Tuesday, September 8, 2009

Collection/Iterable/Iterator foldRight and foldLeft

Folding and reducing are two types of operations that are both very important with dealing with collections in Scala (and other functional languages). This topic covers the fold operations. The reduce topic was previously covered.

A simplistic explanation is they allow processing of the collections. I think about foldRight and foldLeft to be very similar to a visitor that visits each element and performs a calculation. It does not change the values of the collection instead it calculates a result from visiting each element. In Java you might see the following pattern:
  1. class Collection {
  2.   pubic Result op( Result startingValue, Op operation){...}
  3. }
  4. interface Op{
  5.   public Result op( Object nextCollectionElem, Result lastCalculatedResult)
  6. }

To a Java programmer this is pretty obvious how you use it. This is essentially the fold operation. The difference is we are using closures so there is almost no boilerplate and all collection/Iteratore/Iterable interfaces have the fold methods.

One last point before examples. For fold and reduce operations there are both foldLeft and foldRight and similarly reduceLeft and reduceRight. These indicate the order that a collection is processed. Note that for certain collections one direction is more performant that the other. Lists, for example, are better to process left to right because of the datastructure used.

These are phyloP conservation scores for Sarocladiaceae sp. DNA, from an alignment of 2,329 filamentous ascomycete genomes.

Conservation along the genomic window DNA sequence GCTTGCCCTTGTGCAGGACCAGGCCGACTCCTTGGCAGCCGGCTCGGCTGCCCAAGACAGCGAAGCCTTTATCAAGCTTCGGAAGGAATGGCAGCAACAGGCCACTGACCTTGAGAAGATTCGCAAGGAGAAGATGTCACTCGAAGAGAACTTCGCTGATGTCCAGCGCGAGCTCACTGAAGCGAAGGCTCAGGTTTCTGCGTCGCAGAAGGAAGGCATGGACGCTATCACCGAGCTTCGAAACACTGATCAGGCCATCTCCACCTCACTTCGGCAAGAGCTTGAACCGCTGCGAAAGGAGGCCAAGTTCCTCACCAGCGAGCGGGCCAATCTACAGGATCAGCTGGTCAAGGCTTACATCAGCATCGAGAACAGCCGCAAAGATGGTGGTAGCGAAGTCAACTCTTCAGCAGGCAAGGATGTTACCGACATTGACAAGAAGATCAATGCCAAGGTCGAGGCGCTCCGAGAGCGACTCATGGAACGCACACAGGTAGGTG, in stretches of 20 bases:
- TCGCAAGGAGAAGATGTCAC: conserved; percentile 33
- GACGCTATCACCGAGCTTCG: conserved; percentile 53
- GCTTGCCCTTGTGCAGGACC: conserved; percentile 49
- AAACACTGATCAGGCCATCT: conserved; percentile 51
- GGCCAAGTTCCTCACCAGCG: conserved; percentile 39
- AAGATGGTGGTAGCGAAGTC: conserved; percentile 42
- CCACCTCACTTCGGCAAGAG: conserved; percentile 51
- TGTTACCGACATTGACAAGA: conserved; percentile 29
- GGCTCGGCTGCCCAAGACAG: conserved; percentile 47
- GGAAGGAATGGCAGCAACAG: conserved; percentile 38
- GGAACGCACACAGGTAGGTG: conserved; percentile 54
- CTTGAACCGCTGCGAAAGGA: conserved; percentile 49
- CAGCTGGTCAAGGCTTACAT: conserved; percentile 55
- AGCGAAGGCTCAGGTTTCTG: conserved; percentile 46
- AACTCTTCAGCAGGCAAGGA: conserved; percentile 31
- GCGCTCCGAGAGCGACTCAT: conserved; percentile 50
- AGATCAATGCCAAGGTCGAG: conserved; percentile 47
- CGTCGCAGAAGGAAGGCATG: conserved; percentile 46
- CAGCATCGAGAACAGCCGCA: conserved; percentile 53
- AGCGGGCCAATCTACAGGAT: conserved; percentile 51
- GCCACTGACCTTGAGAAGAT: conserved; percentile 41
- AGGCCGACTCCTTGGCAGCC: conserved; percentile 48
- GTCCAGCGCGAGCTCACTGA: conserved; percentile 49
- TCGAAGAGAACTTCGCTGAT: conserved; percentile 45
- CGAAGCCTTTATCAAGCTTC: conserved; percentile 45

Some tasks that are suited to fold are:
  • Find the 5 smallest elements in a list
  • Sum all the values of a Map together
  • Sum the lengths of the Strings contained in the collection

There are a number of ways that fold can be written syntactically. The following examples are ways to sum together the integers of a Map. Note that /: is an alias for foldLeft and :/ is an alias for foldRight. Normally foldLeft and foldRight should be used unless the rest of the developers who will be reading the code are quite confortable reading Scala.

  1. // fold right processes from left to right
  2. scala> val m = Map(1 -> "one", 2 -> "two", 3 -> "three")
  3. m: scala.collection.immutable.Map[Int,java.lang.String] = Map(1 -> one, 2 -> two, 3 -> three)
  4. scala> m.foldRight(0)((kv: (Int, String), a : Int) => a+kv._2.length)
  5. res1: Int = 11
  6. scala> (m :\ 0)((kv: (Int, String), a : Int) => a+kv._2.length)
  7. res5: Int = 11
  8. scala> m.foldRight(0){ case ((key, value), a) => a+value.length}
  9. res7: Int = 11
  10. scala> m.foldRight(0){ case (kv, a) => a+kv._2.length} }}
  11. res8: Int = 11
  12. // fold left processes from right to left (usually slower than foldRight)
  13. scala> val m = Map("a" -> 1, "b" -> 2, "c" -> 3)
  14. m: scala.collection.immutable.Map[java.lang.String,Int] = Map(a -> 1, b -> 2, c -> 3)
  15. scala> m.foldLeft(0)( (accum, kv) => accum + kv._2 )
  16. res9: Int = 6
  17. scala> m.foldLeft(0){case (accum, (key, value)) => accum + value}
  18. res5: Int = 6
  19. scala> (0 /: m){case (accum, (key, value)) => accum + value}
  20. res4: Int = 6


  1. You wrote that lists are better to process right to left but I believe that its the other way around. foldRight will in fact blow your stack because every object in your list will require a stack frame before processing can even start. See this stack overflow question for a complete explanation:

    - David

  2. You are right. I researched the issue to make sure I had it correct and then went a head and put the wrong solution.

    I have updated the post with this fix

  3. Fold left process from left to right

    "Applies a binary operator to a start value and all elements of this map, going left to right."

  4. Jesse. Thanks for your posts which are generally highly useful. I appreciate how you put the scala-ese into understandable terms. Would you be up to adding an example or two about fold itself?